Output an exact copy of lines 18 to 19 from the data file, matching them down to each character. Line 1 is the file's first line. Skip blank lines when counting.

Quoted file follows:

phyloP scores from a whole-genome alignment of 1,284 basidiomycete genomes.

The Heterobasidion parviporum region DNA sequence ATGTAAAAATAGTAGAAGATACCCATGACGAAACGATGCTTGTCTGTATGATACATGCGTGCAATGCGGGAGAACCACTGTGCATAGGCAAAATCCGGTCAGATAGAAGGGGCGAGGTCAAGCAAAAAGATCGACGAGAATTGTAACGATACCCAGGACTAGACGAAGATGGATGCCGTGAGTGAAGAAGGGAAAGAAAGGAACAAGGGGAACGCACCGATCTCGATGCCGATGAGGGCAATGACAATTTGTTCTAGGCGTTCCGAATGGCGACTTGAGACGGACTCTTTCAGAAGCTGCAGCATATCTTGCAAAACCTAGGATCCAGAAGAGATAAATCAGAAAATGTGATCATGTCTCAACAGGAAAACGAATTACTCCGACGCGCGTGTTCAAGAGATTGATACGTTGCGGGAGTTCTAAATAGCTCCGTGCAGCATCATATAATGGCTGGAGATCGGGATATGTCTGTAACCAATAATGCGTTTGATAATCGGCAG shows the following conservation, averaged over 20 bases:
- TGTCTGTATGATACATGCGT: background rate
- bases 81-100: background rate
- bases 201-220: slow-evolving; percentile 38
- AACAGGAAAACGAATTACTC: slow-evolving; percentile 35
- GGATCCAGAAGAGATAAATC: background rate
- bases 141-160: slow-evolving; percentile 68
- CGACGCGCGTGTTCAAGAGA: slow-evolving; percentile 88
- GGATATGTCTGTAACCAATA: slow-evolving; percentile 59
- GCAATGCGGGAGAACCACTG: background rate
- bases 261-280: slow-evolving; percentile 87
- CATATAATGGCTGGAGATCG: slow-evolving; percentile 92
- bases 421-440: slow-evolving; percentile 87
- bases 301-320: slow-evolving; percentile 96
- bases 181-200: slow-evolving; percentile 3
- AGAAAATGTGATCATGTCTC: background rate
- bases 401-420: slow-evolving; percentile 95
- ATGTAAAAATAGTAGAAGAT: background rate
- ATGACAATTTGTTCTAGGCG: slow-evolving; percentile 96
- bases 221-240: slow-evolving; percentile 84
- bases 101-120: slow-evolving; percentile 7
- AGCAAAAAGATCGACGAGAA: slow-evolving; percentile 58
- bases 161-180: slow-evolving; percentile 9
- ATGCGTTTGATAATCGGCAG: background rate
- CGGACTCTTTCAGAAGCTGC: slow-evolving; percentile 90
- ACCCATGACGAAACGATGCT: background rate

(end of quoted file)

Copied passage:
- bases 401-420: slow-evolving; percentile 95
- ATGTAAAAATAGTAGAAGAT: background rate